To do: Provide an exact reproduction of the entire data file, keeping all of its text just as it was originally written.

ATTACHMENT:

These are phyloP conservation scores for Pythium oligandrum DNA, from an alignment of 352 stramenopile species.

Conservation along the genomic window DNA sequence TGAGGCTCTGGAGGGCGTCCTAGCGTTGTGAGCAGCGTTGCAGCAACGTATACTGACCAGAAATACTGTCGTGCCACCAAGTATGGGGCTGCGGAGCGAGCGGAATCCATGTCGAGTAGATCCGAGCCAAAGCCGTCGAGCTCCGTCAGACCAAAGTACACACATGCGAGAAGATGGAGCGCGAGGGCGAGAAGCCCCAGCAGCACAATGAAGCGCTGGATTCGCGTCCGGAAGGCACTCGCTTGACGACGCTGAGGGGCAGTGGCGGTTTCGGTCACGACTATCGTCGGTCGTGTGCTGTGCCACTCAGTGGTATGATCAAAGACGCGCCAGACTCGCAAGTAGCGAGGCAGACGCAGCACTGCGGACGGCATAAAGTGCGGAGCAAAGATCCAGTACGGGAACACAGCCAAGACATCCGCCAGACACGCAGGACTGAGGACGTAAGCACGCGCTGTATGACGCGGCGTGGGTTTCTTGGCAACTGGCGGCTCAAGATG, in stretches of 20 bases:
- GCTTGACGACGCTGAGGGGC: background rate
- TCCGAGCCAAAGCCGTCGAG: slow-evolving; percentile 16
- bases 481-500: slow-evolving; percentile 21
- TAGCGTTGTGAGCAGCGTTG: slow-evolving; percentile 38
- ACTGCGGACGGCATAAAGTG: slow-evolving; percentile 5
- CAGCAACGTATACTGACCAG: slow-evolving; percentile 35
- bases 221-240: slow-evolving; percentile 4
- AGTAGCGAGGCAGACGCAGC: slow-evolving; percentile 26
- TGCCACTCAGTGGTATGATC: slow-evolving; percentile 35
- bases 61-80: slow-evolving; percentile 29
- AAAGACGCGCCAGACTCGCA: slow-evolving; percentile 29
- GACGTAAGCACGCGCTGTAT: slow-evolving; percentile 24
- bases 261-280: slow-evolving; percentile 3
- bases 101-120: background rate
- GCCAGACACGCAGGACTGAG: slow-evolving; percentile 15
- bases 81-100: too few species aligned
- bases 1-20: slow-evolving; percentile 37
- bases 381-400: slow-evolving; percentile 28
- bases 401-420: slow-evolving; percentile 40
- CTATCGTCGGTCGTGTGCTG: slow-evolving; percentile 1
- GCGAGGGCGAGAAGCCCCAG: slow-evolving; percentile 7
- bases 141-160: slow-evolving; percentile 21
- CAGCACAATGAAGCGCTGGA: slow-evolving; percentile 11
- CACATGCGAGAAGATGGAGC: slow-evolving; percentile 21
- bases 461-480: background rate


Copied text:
These are phyloP conservation scores for Pythium oligandrum DNA, from an alignment of 352 stramenopile species.

Conservation along the genomic window DNA sequence TGAGGCTCTGGAGGGCGTCCTAGCGTTGTGAGCAGCGTTGCAGCAACGTATACTGACCAGAAATACTGTCGTGCCACCAAGTATGGGGCTGCGGAGCGAGCGGAATCCATGTCGAGTAGATCCGAGCCAAAGCCGTCGAGCTCCGTCAGACCAAAGTACACACATGCGAGAAGATGGAGCGCGAGGGCGAGAAGCCCCAGCAGCACAATGAAGCGCTGGATTCGCGTCCGGAAGGCACTCGCTTGACGACGCTGAGGGGCAGTGGCGGTTTCGGTCACGACTATCGTCGGTCGTGTGCTGTGCCACTCAGTGGTATGATCAAAGACGCGCCAGACTCGCAAGTAGCGAGGCAGACGCAGCACTGCGGACGGCATAAAGTGCGGAGCAAAGATCCAGTACGGGAACACAGCCAAGACATCCGCCAGACACGCAGGACTGAGGACGTAAGCACGCGCTGTATGACGCGGCGTGGGTTTCTTGGCAACTGGCGGCTCAAGATG, in stretches of 20 bases:
- GCTTGACGACGCTGAGGGGC: background rate
- TCCGAGCCAAAGCCGTCGAG: slow-evolving; percentile 16
- bases 481-500: slow-evolving; percentile 21
- TAGCGTTGTGAGCAGCGTTG: slow-evolving; percentile 38
- ACTGCGGACGGCATAAAGTG: slow-evolving; percentile 5
- CAGCAACGTATACTGACCAG: slow-evolving; percentile 35
- bases 221-240: slow-evolving; percentile 4
- AGTAGCGAGGCAGACGCAGC: slow-evolving; percentile 26
- TGCCACTCAGTGGTATGATC: slow-evolving; percentile 35
- bases 61-80: slow-evolving; percentile 29
- AAAGACGCGCCAGACTCGCA: slow-evolving; percentile 29
- GACGTAAGCACGCGCTGTAT: slow-evolving; percentile 24
- bases 261-280: slow-evolving; percentile 3
- bases 101-120: background rate
- GCCAGACACGCAGGACTGAG: slow-evolving; percentile 15
- bases 81-100: too few species aligned
- bases 1-20: slow-evolving; percentile 37
- bases 381-400: slow-evolving; percentile 28
- bases 401-420: slow-evolving; percentile 40
- CTATCGTCGGTCGTGTGCTG: slow-evolving; percentile 1
- GCGAGGGCGAGAAGCCCCAG: slow-evolving; percentile 7
- bases 141-160: slow-evolving; percentile 21
- CAGCACAATGAAGCGCTGGA: slow-evolving; percentile 11
- CACATGCGAGAAGATGGAGC: slow-evolving; percentile 21
- bases 461-480: background rate